THE recent death of Prince Philip and Queen Elizabeth II's upcoming birthday tomorrow should remind residents to pick up the Australian republic debate, the chair of an organisation supporting the change says.
Real Republic Australia's David Muir said the royal family had repeatedly acknowledged that the republic debate was one for Australians to have and make a decision about the future of the nation.
Support appears to be waning, with just one in three people responding to a Nine Entertainment poll in favour of replacing the monarchy with an Australian head of state.
Mr Muir said the royals would be open to a debate.
"Members of the royal family from the Queen down and certainly Prince Philip have taken the common-sense view that the republic debate is not a reflection on them," he said.
"They have on many occasions stated quite clearly that they view the issue as one for Australians to settle and that they will abide by our decision."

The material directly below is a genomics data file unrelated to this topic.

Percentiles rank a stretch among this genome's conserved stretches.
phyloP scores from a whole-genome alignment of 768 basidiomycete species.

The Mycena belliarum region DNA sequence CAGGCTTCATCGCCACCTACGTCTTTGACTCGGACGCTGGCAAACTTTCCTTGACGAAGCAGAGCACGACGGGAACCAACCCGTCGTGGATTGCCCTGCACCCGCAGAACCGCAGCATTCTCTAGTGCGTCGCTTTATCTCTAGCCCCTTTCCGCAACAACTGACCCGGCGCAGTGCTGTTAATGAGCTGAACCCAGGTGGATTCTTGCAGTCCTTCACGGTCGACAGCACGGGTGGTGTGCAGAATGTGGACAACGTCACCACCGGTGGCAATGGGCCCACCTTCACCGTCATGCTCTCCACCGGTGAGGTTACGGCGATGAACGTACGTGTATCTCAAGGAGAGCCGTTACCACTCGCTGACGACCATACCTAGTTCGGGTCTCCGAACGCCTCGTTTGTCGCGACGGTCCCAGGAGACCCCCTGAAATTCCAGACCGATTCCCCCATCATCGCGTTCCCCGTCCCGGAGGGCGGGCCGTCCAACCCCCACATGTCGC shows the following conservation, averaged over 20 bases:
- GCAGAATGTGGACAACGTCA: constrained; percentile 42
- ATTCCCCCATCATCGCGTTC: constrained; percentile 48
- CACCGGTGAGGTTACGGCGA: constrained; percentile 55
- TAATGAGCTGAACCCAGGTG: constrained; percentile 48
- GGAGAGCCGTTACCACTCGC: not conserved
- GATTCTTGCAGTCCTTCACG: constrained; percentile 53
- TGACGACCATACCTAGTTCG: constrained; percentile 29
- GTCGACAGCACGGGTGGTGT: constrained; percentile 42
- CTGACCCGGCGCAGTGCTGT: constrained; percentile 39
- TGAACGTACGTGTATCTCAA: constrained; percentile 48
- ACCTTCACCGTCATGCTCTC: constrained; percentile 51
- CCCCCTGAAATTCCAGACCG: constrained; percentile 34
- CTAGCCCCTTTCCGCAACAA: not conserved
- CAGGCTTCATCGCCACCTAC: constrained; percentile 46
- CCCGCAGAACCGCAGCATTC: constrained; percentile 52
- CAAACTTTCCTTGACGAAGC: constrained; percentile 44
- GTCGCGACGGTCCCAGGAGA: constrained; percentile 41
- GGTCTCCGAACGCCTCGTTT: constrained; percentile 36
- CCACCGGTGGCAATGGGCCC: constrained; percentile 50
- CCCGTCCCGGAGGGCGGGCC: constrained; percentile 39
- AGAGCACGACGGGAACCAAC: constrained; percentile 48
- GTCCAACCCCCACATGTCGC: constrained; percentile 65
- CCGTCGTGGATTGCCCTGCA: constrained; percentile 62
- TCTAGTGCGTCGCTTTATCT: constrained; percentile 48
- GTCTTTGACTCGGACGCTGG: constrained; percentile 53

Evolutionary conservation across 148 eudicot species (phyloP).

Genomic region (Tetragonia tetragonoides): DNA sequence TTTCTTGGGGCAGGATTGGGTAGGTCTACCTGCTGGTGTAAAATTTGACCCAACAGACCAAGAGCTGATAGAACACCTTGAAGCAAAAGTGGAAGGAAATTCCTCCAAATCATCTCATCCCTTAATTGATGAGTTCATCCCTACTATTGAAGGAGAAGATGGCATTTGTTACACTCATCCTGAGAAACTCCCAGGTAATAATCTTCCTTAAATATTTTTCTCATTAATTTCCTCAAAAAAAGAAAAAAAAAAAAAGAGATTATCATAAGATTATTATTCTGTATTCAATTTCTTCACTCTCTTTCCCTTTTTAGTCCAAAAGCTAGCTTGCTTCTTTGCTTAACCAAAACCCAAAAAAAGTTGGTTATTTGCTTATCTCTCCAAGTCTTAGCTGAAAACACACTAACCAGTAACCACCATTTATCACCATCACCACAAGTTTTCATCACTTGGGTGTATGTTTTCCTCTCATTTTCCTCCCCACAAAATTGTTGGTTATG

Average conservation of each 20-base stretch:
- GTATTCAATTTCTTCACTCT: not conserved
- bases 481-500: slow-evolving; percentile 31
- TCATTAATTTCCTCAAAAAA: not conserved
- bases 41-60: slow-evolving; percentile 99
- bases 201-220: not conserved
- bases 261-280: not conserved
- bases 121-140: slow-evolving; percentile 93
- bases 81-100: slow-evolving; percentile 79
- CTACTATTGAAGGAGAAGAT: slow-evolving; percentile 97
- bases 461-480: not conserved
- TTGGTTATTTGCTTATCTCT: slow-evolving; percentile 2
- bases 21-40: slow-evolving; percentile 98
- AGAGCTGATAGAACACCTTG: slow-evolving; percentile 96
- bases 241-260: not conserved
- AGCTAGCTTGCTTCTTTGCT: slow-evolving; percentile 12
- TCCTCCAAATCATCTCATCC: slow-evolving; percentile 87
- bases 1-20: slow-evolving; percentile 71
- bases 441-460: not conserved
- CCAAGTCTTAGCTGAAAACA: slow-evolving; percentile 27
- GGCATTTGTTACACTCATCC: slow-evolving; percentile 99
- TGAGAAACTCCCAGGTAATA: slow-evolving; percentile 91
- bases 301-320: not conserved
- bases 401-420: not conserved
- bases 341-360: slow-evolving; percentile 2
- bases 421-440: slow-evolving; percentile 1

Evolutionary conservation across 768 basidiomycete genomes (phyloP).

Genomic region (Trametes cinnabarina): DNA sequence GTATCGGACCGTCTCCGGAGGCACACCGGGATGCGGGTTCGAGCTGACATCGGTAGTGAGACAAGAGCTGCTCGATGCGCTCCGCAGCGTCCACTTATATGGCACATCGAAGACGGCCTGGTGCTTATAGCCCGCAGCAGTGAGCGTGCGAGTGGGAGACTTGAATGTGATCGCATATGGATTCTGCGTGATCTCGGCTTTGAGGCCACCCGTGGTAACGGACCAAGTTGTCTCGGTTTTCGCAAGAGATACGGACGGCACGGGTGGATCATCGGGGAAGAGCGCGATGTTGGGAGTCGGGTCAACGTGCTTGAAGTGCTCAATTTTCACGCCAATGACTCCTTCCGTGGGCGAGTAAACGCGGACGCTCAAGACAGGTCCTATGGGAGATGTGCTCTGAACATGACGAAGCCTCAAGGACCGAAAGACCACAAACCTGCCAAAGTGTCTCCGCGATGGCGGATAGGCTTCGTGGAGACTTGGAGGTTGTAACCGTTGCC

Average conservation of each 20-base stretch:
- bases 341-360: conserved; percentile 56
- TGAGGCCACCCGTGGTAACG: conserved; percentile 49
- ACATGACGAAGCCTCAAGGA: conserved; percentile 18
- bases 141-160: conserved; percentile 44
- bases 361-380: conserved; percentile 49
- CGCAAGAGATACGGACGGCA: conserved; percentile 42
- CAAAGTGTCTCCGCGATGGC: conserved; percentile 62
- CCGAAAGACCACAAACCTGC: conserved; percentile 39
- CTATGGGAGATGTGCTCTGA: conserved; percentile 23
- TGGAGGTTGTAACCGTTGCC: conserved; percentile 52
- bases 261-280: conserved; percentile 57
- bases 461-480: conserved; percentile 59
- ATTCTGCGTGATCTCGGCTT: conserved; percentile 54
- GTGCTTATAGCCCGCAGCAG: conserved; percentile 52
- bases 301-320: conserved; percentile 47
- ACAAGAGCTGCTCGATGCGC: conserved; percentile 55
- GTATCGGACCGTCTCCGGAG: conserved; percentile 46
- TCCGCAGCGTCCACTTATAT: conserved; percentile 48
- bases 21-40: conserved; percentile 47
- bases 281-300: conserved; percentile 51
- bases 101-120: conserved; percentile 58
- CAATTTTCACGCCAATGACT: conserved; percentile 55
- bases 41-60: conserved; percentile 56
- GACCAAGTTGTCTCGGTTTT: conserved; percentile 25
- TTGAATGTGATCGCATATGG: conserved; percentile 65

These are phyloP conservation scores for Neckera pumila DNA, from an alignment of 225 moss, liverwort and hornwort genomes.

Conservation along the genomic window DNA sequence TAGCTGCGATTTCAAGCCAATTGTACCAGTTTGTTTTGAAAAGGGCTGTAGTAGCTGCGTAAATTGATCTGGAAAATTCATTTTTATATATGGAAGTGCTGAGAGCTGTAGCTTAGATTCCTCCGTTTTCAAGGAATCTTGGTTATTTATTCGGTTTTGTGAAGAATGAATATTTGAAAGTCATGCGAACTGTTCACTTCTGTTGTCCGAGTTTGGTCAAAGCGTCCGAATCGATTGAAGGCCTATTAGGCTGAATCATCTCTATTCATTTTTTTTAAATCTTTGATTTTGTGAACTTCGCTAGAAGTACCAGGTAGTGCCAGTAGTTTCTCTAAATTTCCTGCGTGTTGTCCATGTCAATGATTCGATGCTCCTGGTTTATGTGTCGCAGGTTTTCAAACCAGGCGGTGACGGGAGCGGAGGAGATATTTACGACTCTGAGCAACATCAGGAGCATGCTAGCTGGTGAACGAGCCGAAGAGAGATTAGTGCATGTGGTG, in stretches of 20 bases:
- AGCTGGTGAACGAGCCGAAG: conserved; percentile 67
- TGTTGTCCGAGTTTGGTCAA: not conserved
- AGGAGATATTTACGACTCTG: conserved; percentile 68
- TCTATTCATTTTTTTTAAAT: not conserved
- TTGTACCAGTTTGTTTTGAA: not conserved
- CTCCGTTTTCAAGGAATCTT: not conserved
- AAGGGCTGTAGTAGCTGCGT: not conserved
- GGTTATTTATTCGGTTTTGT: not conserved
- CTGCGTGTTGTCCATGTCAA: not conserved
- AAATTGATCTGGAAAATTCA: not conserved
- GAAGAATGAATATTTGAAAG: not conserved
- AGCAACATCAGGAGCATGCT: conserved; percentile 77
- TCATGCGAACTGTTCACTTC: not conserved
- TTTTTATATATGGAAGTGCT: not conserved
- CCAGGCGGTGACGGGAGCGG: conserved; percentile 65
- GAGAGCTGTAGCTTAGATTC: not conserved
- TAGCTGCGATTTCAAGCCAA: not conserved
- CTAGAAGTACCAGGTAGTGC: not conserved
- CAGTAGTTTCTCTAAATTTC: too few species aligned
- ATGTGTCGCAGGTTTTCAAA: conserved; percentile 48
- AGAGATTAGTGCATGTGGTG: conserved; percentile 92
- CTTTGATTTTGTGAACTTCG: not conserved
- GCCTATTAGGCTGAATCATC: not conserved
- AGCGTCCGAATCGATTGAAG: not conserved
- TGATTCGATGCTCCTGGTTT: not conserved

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Mr Muir said the late Duke of Edinburgh had been relaxed about the prospect of an Australian republic for decades.
"Even back in the 1980s he acknowledged that if Australians wanted to become a republic then the royal family would accept the decision," Mr Muir said.
"The Queen was also reportedly quite relaxed about a republic when former prime minister Paul Keating briefed her back in 1993 about his blueprint for the republic debate."
Mr Muir said it was not disrespectful to the British royal family if Australians conducted a republic debate.
"In fact we should already have started it long ago, but there has not been the political will or leadership since Keating for having the discussion," Mr Muir said.
"Even Malcolm Turnbull, a staunch republican, didn't lift a finger to initiate the debate. He preferred the cop-out of waiting until the Queen's reign ends.
"The debate should never be about criticising or belittling the royal family in any way. But by deferring debate Turnbull and others are laying the groundwork for a negative get Charles exercise and that's the last thing we want.
"Senior royals would be quite comfortable with a republic debate and, quite frankly, the sooner it starts the better."